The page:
University Press of Kentucky’s forthcoming fall titles already are attracting attention from librarians. Library Journal, a leading trade magazine for librarians, has taken notice. In their next issue, as part of their coverage of the American Library Association Annual Conference, which concluded this past weekend, Senior Editor Margaret Heilbrun will announce two books to watch for the upcoming season.
The University Press of Kentucky’s “Cecelia and Fanny: The Remarkable Friendship between an Escaped Slave and her Former Mistress,” by Brad Asher (available in October), joins Yale University Press’s “Elizabeth and Hazel: Two Women of Little Rock” as her picks for the season. Cecelia and Fanny is the true story of an escaped slave and her former mistress who immerged from the Civil War to maintain a relationship despite their past. Using a cache of letters discovered in a Louisville archive, Asher documents their relationship and sheds new light on race relations in years following the war.
In addition, Library Journal just announced its Fall 2011 University Press Preview which gives an advance look at the best forthcoming titles from all university presses. “Cecelia and Fanny” joined seven other University Press of Kentucky books on the list (only Harvard University Press had more selections). The other books featured are:
“Beeconomy: What Women and Bees Can Teach Us about Local Trade and the Global Market,” by Tammy Horn (available in November)
Synthesizing the various aspects of hive-related products, such as beewax and cosmetics, as well as the more specialized skills of queen production and knowledge-based economies of research and science, Horn documents how and why women should consider being beekeepers. The women profiled in the book suggest ways of managing careers, gender discrimination, motherhood, marriage, and single-parenting—all while enjoying the community created by women who work with honey bees.
“Thomas Ince: Hollywood’s Independent Pioneer,” by Brian Taves (available in December)
Thomas H. Ince (1882–1924) turned movie-making into a business enterprise. Progressing from actor to director and screenwriter, he revolutionized the motion picture industry through developing the role of the producer.
“Freedom Rights: New Perspectives on the Civil Rights Movement,” edited by Danielle L. McGuire and John Dittmer (available in November)
Editors McGuire and Dittmer bring together the best new scholarship on the modern civil rights movement. Their work expands our understanding of the movement by engaging issues of local and national politics, gender and race relations, family, community, and sexuality.
“Ostkrieg: Hitler’s War of Extermination in the East,” by Stephen G. Fritz (available in October)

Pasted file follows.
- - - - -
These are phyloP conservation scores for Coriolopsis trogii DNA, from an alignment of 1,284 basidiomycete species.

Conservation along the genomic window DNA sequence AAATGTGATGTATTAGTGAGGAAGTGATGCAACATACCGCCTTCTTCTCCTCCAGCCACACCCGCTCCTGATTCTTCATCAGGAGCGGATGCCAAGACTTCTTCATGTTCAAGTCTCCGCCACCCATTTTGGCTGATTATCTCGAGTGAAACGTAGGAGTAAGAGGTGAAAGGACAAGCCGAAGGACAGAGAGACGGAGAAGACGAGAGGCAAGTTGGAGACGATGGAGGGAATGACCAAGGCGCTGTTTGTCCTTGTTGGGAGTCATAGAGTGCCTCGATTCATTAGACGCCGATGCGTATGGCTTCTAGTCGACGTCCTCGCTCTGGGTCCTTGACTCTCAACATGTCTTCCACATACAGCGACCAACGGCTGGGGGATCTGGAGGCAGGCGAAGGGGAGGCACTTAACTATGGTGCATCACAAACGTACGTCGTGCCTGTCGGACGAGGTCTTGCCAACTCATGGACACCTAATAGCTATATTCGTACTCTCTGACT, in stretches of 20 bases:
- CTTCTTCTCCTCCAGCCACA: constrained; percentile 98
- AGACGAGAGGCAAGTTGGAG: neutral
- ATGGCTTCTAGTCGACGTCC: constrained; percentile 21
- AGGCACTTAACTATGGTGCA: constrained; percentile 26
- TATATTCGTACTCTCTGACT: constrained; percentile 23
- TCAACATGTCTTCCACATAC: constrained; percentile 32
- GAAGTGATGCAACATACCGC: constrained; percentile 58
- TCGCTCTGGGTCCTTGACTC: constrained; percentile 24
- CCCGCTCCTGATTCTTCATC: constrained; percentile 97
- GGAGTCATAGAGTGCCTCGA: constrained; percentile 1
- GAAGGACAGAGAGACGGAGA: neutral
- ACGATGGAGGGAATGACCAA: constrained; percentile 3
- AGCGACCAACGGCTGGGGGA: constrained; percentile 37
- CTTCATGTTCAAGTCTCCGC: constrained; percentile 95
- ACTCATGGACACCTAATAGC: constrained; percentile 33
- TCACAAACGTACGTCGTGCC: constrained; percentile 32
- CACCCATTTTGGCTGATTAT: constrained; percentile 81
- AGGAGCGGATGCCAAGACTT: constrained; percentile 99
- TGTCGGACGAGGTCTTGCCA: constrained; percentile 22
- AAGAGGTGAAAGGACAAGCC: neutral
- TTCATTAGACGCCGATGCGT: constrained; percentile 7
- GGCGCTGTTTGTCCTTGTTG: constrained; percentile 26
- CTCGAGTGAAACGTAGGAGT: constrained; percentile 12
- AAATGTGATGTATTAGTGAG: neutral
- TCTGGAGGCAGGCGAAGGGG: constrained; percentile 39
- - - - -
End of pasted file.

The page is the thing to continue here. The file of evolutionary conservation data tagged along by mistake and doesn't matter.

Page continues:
On June 22, 1941, Germany launched the greatest land assault in history on the Soviet Union. Fritz bridges the gap in scholarship on the German-Russo War by incorporating historical research from the last several decades into an accessible, comprehensive, and coherent narrative.
“Advance and Destroy: Patton as Commander in the Bulge,” by John Nelson Rickard (available in
Rickard explores the Patton’s operational performance during the entire Ardennes campaign. Patton’s day-by-day situational understanding of the Battle of the Bulge, as revealed through ULTRA intelligence and the influence of the other Allied generals on his decision-making, gives readers an in-depth, critical analysis of the commander’s overall effectiveness, measured in terms of mission accomplishment, his ability to gain and hold ground, and a cost-benefit analysis of his operations relative to the lives of his soldiers.
“Kontum: The Battle to Save South Vietnam,” by Thomas P. McKenna (available in
In the spring of 1972, North Vietnam invaded South Vietnam in what became known as the Easter Offensive. Almost all of the American forces had already withdrawn from Vietnam except for a small group of American advisers, including McKenna. The 23rd ARVN Infantry Division and its American advisers were sent to defend the provincial capital of Kontum in the Central Highlands.
“A Political Companion to Ralph Waldo Emerson,” edited by Alan M. Levine and Daniel S. Malachuk (available in September)
A vocal abolitionist before and during the Civil War, Emerson (1803–1882) was scorned by the South and embraced by the North as one of the nation’s most prominent antislavery activists. After his death, however, the image of Emerson as a political thinker and activist faded from public memory, and he was remembered as a remote literary figure known for his writing on transcendentalism.